At any other time, hiring at that level would be seen as a blowout gain. But after employers shed a staggering 22 million jobs in March and April, much larger increases are needed to heal the job market. The hiring of the past three months has recovered only 42% of the jobs lost to the pandemic-induced recession, according to the Labor Department’s jobs report released Friday.
And now, with much of the nation having paused or reversed plans to restore economic activity, many employers are still reluctant or unable to hire and consumers remain generally hesitant to shop, travel, or eat out. Until the health crisis is solved through a vaccine or an effective treatment, most experts say the economy will struggle to sustain any recovery.
Though the unemployment rate fell last month from 11.1% to 10.2%, that level still exceeds the highest rate during the 2008-2009 Great Recession.
The number of Americans who filed new claims for unemployment benefits last week totaled 1.434 million, the Labor Department reported Thursday, roughly in line with expectations, as the coronavirus pandemic continues to ravage the U.S. economy. It was the 19th straight week in which initial claims totaled at least 1 million and the second consecutive week in which initial claims rose after declining for 15 straight weeks.
Economists polled by Dow Jones had expected claims to rise to 1.45 million for the week ending July 25.
In a separate report, the government said second-quarter gross domestic product plunged a historic 32.9% on an annualized basis. Although it wasn’t as bad as the expected 34.7% decline, it was the worst drop ever, with the closest previously coming in mid-1921.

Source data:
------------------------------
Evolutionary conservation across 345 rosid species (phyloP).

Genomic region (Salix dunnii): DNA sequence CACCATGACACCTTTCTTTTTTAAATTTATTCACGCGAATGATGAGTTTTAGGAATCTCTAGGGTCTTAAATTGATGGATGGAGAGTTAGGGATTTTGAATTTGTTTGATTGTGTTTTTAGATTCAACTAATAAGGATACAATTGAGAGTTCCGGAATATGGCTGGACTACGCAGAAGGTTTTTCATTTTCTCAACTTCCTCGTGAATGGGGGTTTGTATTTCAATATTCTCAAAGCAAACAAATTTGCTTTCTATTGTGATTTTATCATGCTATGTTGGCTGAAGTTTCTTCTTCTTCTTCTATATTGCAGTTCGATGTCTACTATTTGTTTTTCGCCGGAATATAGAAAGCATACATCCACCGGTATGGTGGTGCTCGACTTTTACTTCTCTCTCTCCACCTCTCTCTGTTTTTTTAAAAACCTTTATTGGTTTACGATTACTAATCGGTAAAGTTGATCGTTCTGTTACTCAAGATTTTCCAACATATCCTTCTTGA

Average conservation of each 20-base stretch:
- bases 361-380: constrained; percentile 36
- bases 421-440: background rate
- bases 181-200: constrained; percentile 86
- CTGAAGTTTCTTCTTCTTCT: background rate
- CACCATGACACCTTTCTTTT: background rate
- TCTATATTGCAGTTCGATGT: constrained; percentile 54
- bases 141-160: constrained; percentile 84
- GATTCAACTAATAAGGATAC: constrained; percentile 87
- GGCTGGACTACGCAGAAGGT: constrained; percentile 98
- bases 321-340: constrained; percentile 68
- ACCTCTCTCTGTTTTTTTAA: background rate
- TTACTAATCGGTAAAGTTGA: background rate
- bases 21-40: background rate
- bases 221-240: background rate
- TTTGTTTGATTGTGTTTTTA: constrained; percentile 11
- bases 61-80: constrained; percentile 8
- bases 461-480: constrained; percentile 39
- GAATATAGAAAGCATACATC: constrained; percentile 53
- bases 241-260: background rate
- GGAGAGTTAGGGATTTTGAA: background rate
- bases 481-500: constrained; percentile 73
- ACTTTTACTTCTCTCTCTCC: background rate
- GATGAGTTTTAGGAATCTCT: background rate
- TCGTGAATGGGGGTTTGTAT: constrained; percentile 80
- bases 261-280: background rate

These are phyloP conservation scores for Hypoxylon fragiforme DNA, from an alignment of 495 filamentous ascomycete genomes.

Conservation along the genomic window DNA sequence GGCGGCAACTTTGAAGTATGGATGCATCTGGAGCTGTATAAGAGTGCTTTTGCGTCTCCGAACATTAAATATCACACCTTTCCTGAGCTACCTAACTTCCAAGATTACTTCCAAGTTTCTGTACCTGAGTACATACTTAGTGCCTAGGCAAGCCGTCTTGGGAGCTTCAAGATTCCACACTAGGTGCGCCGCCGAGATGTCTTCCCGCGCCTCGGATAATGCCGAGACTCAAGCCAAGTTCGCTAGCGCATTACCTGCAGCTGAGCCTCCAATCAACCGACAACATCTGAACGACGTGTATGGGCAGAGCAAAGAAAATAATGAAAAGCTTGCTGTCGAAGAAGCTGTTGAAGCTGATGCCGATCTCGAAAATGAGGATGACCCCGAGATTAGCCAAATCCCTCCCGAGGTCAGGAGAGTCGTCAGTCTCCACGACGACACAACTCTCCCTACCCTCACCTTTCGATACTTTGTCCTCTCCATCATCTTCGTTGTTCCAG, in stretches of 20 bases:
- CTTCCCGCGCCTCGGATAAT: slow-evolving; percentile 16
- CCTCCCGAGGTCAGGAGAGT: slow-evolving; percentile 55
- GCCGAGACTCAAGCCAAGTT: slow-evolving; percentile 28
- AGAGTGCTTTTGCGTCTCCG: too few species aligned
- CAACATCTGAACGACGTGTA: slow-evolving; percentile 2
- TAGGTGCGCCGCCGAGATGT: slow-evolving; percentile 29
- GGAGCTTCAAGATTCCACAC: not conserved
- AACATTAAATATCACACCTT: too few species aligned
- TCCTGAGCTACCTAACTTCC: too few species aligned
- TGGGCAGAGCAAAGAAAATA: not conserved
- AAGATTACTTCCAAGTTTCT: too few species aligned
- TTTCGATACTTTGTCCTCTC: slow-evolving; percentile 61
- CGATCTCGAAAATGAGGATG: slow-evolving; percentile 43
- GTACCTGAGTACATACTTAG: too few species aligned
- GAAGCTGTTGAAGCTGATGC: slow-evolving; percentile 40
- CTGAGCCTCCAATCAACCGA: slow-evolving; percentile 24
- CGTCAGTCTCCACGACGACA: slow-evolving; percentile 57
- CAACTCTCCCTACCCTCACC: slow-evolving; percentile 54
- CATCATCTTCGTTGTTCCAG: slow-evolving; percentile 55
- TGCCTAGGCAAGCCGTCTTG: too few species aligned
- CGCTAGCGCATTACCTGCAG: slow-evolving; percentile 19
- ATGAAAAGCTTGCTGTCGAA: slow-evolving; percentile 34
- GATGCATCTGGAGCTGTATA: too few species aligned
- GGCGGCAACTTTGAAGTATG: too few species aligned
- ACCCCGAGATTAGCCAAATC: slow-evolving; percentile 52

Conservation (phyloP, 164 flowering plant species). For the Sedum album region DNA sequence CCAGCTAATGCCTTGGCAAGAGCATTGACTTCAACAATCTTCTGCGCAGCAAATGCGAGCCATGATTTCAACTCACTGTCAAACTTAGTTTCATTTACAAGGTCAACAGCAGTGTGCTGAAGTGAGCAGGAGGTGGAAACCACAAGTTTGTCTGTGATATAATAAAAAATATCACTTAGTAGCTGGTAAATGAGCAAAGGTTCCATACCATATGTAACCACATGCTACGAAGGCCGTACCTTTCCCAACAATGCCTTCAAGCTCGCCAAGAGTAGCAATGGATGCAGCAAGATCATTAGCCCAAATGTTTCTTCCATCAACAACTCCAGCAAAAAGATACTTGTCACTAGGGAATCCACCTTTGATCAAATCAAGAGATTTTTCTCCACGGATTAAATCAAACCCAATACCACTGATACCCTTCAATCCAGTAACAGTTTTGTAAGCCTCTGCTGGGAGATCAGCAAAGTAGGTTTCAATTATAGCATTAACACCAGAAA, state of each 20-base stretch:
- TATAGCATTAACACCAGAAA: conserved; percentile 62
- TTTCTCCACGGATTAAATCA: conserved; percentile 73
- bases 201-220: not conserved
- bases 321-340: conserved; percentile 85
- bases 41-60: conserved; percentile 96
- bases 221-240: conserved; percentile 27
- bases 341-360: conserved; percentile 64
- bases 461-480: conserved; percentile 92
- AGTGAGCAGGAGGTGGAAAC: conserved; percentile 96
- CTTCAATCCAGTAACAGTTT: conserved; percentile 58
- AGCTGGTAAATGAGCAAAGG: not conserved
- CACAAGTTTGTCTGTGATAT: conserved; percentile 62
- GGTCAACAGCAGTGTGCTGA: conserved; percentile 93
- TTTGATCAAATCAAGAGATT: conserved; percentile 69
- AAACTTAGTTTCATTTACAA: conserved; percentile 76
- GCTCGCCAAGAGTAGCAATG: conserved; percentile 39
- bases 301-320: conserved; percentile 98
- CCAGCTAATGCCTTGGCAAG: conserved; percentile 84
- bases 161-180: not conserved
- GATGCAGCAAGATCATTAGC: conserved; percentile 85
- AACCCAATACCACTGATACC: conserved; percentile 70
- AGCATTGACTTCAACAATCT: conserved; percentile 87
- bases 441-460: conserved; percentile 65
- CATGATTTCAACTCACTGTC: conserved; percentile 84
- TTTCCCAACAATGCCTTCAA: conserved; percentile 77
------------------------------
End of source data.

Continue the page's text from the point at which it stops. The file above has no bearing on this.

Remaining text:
The U.S. economy added 4.8 million jobs in June, according to data released Thursday by the Labor Department, as the gradual easing of coronavirus-related restrictions helped more businesses reopen and bring back workers.
The unemployment rate also fell to 11.1 percent last month, according to the report, as more workers who were laid off earlier this year were able to return to their pre-pandemic jobs.
Economists expected the U.S. to add anywhere between 1 million and 3 million jobs for the month after the U.S. added 2.7 million in May, according to revised figures, despite widespread predictions of another decline.
Stocks fell for a second day on Thursday following the release of disappointing unemployment data while traders grappled with a rising number of coronavirus cases. The Dow Jones Industrial Average traded 200 points lower, or 0.8%. The S&P 500 slid 0.7% while the Nasdaq Composite dropped 0.8%. An additional 1.48 million Americans filed for unemployment benefits last week, the Labor Department said. Economists polled by Dow Jones expected a print of 1.35 million. This marks the second straight week that U.S. jobless claims data were worse than expected.
“No matter which way you look at it, over a million unemployed is a very bad thing,” said Mike Loewengart, managing director of investment strategy at E-Trade. “It will take some time to unwind the structural damage COVID has caused across the world.”
“While it’s certainly uncomfortable, the everyday investor should be used to ongoing market volatility at this point,” Loewengart said.